In October 2014 a new music festival echoed through the Ohio Valley, when the Louder Than Life festival closed out the local festival season with a lineup that featured Kid Rock, Judas Priest and Stone Temple Pilots. On Monday June 15, Louder Than Life announced the line-up for its second year, which will be taking place October 3-4. This year the top of the bill features names like Rob Zombie, Z.Z. Top, Lynyrd Skynyrd and Shinedown. After the lineup announcement was made, CEO of Danny Wimmer Presents (the company that puts on Louder Than Life), Danny Hayes spoke to me about the festival’s genesis and what we can expect out of the weekend this year.
LEO: What made you all decide to do a festival in Louisville?
Danny Hayes: Danny Wimmer, who is the creative director here, went to Louisville to research bourbon because we were in the process of developing our own bourbon. And he had never been to the city before, but when he got there he was just blown away by the culture, the food [in] Louisville. You have this preconceived notion of what you think it’s going to be and it’s just not that. He called me while he was still there and said, “We have to do a festival here. This place is incredible.” We started planning one right away.
LEO: How does it compare to your other festivals?
DH: This one has elements that no other festival has, of ours, at least: Bourbon World, obviously. We created the food portion of the festival specifically for Louisville, which was inspired by all of the amazing food we found there. So, it has taken on a flavor unique to any of our other festivals.
LEO: Last year was your first year. What did you learn that you’re going to bring to this year’s festival?
DH: The weather is very unpredictable. That was the biggest thing. Everyone in the city was like, “Oh, it never rains in October.” We were really pleased with the first year, there are always a few hiccups, the wind, the rain — the elements didn’t cooperate last year. And there was a learning curve on utilizing that particular piece of property, because every property behaves differently. But, in terms of the festival activation itself, we’re just looking to do more … because we just felt really connected.
LEO: Do you feel pressure to top the lineup from year to year?
DH: Yes. That’s what we spend a lot of time around here talking about: how to do that.
LEO: This lineup seems a little different than last year’s, a little more focus on classic rock. Was that a conscious effort?
DH: Yes, that was a conscious effort, just like any element of a festival you want to grow the music. So we look and see how the audience reacts and what people seem to like, and you tinker with the lineup to get it just right. We think the classic rock element with Z.Z. Top and Skynyrd are going to go over really well in Louisville, and for the people traveling to Louisville for the festival.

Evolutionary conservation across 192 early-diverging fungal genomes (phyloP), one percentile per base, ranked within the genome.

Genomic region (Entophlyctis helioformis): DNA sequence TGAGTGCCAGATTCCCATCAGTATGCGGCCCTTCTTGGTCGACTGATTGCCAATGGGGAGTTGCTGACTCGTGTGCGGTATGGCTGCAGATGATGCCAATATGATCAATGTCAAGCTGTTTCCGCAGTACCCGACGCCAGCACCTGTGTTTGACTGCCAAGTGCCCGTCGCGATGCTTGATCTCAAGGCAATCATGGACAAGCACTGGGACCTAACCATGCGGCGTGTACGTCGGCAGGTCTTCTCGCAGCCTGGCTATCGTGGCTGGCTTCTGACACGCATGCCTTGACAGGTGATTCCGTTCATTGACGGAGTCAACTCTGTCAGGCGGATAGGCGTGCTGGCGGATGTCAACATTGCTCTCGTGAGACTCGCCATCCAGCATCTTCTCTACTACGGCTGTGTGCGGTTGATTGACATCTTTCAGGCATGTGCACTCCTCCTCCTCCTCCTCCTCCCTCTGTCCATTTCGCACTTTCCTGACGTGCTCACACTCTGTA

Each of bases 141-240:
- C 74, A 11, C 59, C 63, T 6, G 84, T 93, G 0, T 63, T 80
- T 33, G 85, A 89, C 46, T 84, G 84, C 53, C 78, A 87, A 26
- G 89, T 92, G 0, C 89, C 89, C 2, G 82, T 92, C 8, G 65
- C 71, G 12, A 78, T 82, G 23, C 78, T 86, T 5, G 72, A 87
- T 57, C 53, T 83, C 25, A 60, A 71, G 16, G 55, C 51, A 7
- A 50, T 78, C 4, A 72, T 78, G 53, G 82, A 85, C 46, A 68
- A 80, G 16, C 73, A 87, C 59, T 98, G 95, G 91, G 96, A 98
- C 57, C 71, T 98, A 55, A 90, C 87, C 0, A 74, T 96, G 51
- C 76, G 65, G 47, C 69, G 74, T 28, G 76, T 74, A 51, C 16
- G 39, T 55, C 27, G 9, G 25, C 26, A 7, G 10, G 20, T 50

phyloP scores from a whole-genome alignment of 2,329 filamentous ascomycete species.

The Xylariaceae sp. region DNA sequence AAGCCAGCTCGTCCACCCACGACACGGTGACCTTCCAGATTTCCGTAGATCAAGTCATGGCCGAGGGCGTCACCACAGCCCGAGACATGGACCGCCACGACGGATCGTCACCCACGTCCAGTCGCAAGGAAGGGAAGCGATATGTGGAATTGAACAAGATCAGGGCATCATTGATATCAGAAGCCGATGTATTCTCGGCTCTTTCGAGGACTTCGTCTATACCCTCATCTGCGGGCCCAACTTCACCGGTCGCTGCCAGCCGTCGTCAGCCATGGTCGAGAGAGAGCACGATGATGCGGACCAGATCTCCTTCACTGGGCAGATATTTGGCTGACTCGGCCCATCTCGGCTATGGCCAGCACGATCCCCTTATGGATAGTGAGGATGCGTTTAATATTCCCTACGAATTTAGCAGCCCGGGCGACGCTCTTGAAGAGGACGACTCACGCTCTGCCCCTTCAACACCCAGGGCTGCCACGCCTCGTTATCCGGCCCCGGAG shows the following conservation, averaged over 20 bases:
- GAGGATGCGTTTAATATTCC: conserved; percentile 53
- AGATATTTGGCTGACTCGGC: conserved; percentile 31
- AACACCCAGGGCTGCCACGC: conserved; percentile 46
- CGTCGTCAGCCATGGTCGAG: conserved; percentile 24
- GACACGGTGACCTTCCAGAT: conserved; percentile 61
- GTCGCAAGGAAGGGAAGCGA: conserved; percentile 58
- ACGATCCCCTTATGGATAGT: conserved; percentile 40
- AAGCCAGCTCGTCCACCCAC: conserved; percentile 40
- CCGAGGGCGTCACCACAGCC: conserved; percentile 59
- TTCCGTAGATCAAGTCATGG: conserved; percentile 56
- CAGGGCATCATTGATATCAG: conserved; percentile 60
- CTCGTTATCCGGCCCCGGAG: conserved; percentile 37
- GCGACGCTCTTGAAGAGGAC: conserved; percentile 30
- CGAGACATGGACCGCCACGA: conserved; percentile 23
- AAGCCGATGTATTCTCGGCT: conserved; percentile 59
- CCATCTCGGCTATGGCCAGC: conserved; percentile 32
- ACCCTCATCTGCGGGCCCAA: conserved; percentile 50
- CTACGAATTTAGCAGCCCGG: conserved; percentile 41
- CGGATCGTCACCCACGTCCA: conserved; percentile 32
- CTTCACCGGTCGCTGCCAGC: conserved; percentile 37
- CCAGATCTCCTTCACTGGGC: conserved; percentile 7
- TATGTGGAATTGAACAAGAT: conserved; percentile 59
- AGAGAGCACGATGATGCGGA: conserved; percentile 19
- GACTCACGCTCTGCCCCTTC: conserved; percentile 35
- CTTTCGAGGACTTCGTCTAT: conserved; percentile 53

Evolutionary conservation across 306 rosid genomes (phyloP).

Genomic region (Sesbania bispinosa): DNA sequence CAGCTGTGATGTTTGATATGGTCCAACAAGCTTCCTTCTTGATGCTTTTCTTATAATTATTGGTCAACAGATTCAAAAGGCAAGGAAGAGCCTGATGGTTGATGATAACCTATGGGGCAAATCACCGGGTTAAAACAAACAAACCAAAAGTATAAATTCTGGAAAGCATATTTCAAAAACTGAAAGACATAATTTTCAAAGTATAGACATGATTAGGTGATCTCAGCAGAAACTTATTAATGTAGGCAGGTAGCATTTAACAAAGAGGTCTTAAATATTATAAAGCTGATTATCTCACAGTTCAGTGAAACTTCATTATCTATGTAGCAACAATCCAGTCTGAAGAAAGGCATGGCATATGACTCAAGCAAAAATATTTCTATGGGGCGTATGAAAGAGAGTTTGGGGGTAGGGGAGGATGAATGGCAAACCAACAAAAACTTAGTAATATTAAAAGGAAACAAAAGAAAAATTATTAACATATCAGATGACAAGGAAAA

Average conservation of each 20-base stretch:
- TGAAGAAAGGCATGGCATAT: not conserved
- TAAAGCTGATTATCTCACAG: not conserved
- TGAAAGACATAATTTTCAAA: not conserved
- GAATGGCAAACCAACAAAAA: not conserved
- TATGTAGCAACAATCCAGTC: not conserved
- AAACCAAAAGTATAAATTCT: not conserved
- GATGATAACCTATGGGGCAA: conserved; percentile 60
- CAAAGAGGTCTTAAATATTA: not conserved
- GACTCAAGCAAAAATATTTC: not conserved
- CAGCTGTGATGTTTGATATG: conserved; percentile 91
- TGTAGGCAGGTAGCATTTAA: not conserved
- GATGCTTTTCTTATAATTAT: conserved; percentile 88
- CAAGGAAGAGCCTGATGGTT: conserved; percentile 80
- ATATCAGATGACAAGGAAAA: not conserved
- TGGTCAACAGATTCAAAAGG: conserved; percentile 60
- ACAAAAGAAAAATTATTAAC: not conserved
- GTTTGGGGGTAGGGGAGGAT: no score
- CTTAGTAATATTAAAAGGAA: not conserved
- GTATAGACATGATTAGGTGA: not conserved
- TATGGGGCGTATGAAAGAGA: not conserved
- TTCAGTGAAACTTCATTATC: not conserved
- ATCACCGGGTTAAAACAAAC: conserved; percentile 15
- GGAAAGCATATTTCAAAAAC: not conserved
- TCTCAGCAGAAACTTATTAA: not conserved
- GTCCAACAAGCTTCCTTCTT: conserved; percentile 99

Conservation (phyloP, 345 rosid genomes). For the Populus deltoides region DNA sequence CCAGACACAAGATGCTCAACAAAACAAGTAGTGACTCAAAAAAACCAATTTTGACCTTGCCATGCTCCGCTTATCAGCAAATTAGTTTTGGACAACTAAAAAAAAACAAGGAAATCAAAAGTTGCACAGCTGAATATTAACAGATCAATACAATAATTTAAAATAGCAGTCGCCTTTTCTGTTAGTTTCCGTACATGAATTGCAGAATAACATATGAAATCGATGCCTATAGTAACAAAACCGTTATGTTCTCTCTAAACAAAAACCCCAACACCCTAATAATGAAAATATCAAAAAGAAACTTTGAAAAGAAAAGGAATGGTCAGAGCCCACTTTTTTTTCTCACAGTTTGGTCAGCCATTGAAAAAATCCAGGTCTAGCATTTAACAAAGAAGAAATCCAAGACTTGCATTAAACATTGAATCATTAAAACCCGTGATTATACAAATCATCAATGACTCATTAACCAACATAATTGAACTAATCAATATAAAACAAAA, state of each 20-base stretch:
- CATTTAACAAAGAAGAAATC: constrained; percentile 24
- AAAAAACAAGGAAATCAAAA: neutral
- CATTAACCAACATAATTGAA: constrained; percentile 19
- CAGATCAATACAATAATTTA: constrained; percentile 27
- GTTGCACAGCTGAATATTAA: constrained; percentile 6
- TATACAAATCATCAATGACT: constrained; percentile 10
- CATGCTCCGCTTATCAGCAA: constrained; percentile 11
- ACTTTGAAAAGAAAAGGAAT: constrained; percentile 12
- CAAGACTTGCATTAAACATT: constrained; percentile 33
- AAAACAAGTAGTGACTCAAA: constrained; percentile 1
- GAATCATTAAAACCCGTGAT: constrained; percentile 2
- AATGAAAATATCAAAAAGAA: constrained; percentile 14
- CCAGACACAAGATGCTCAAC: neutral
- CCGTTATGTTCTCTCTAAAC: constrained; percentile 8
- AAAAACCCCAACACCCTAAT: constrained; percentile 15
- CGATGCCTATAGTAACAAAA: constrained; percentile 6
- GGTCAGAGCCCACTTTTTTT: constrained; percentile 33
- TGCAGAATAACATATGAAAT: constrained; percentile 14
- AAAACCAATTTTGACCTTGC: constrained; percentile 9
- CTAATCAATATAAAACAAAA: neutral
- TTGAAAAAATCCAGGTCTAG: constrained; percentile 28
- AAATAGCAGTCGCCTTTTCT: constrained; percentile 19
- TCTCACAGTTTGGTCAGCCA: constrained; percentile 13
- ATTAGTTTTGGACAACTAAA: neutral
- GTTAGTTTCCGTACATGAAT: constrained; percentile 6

LEO: What was the hardest part putting together this line-up?
DH: It’s just always a challenge to find the right mix of bands that are actually working at any given time. People love to suggest bands to us, and we love the suggestions, but it depends entirely on whether that band is working or not working. So, that’s always the biggest challenge, gauging which bands work together that are working at any given moment.
LEO: What is the key to making sure fans are having a good time?
DH: We try to make the experience from start to finish as good as possible. And that literally means from your ticket experience, to your parking experience, to leaving the venue — we really try to execute every aspect. Because anyone can book a good lineup. That’s not what makes a good festival. What makes a good festival is the experience around the lineup.
LEO: When I was there last year you all seemed to build a full sensory experience when you’re in the show, sight, sound, food — so that was intentional?
DH: I appreciate that. That’s what we were going for. As a brand new festival last year we wanted people to walk in and say, “Holy shit! I had no idea.” Now you have to up it, right? We don’t want you to walk in and go, “Oh, it’s the same old, same old from last year.”
LEO: Are the local vendors important to that?
DH: Extremely important. We’re there because of what Louisville has to offer. We didn’t come to Louisville to showcase the rest of the country, we came to showcase to Louisville to the rest of the country. So the more local vendors buy in the better, we try to get as much from the local chefs, the local restaurants, distilleries, breweries as we can, because we want it to have a Louisville flavor — that’s really important to us.
LEO: Can we expect Louder Than Life to expand to three days?
DH: I would say that is extremely likely.
LEO: What’s the better feeling, when the weekend begins and you see all the fans and bands, or when the weekend is finally over?
DH: Depends on how the weather holds. [Laughs]. The whole thing is exciting, even before doors open, seeing people lining up. For me personally, that’s one of the defining moments, when you walk out to the front gate and there are thousands of people lined up at 10 o’clock to get in. And then it’s great to see people enjoying themselves, to step out on-stage and see 25,000 people having a good time — that’s exciting. And it’s also exciting when it’s over and you can breathe.